Manuel E. Arguilla (1911–1944), Filipino fictionist, won 1st prize in the 1940 Commonwealth Literary Contest with his "How My Brother Leon Brought Home a Wife and Other Short Stories."
One story written by him, entitled “Midsummer,” which was first published in the Prairie Schooner (United States), always lightens my mood every time I hear someone allude to it.
Image by Oregon State University Archives via Flickr: Prairie Schooner crossing the mountains.
In case you wonder why, let me share with you its summary.
A man, peering up from his cart, sees that the road ahead of him looks like a snake: it seems “to writhe under the lash of the noonday heat.” After a while, the reader’s ears are made to hear the grating cartwheels and the bull’s “almost soundless shuffle”; thus, the silence of the place is emphasized. Then the man notices a woman standing at the side of the road, before she turns and disappears into a gorge.
At the exact spot where the woman earlier stands looking at the man “with frank curiosity,” the man stops, unhitches the animal, walks it down to the gorge and on to a well where the lady has just filled her jar with water.
She now gracefully stands up with the jar on her head, but staggers a bit. This causes water to come down her breast and bosom, to which her wet bodice clings. She holds the jar with one hand, uses the other to shake the cloth off her flesh, walks, pauses by the man without looking at him, and walks back up the narrow path leading to the main road.
When she disappears, the young man makes two observations: white and smooth underpart of the woman’s arm and thick black hair (not the underpart’s but the head’s). He makes his animal drink from a bucket, goes back to his cart to get a jute sack (which contains his meal) and hay for the bull, feeds the animal, and eats his meal near the well. He is half through with his lunch when the girl (who has changed her dress) returns.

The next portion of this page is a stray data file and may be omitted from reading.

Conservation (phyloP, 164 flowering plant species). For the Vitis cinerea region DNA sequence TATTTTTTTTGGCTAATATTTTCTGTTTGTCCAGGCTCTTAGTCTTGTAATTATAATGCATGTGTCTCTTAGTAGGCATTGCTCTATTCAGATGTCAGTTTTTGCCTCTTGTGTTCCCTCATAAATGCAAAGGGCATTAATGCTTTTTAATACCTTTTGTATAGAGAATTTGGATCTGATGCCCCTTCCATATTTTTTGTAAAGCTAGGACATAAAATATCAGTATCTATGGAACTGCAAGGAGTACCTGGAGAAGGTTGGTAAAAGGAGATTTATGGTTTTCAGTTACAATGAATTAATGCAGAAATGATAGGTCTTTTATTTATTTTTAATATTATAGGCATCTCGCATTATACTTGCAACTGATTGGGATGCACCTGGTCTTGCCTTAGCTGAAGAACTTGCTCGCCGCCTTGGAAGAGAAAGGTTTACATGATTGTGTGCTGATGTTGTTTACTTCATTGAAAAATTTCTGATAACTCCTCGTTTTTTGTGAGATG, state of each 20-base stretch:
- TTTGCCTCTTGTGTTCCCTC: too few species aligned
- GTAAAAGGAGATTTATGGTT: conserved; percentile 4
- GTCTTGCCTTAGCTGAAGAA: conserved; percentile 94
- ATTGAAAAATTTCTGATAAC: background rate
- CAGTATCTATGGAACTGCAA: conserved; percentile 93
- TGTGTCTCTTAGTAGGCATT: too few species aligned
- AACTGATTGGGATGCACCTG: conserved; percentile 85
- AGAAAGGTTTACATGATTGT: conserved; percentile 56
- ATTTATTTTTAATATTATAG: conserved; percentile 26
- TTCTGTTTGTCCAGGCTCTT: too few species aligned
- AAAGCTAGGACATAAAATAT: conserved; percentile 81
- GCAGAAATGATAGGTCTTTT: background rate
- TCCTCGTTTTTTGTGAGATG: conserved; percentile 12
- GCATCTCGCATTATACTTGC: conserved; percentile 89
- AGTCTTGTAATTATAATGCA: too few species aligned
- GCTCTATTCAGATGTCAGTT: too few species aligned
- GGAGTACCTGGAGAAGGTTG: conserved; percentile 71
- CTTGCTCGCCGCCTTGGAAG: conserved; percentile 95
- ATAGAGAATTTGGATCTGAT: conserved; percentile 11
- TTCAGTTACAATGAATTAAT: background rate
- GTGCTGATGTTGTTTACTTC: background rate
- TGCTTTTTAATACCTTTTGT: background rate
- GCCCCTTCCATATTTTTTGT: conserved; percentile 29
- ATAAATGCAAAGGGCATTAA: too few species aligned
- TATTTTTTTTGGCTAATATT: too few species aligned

With a down-from-under stare, he notices her hips tapering down to “rounded thighs and supple legs showing against her skirt and moving straight and free.” He eats hurriedly when she comes near, and is almost choked by the food. Brown unembarrassed eyes meet him when he finally invites her to join lunch—which she politely refuses.
His intoning a song on “salt” melts the ice between them. When she returns his smile, she absent-mindedly tugs the rope, and the bucket splashes water on his food—causing him to jump. She is distressed; he tries to pacify her. She offers to draw him water, but he takes the bucket, lowers it to the well with his back turned to her; she, thus, notes his back’s rippling muscles. He starts filling her jar with water, though she, at first, says he must not. She does not heed his suggestion that she moves to the shade; she remains near him.
When he drinks, she holds the bucket for him; he becomes “self-conscious” when his throat makes sounds. She consoles him by saying that her father makes the same sounds when he drinks.
The sun is now almost everywhere; it is then that she invites him to her home. When he says he might only be “troubling” her, she replies no, he must come—she has already told her mother about him (a revelation!). She now carries “the jar on her head without holding it” (another revelation!).
With her ahead of him (the animal between them), our young man feels “strong”; he feels that he can “follow the slender, lithe figure ahead of him to the ends of the world.”
Published in: Cooking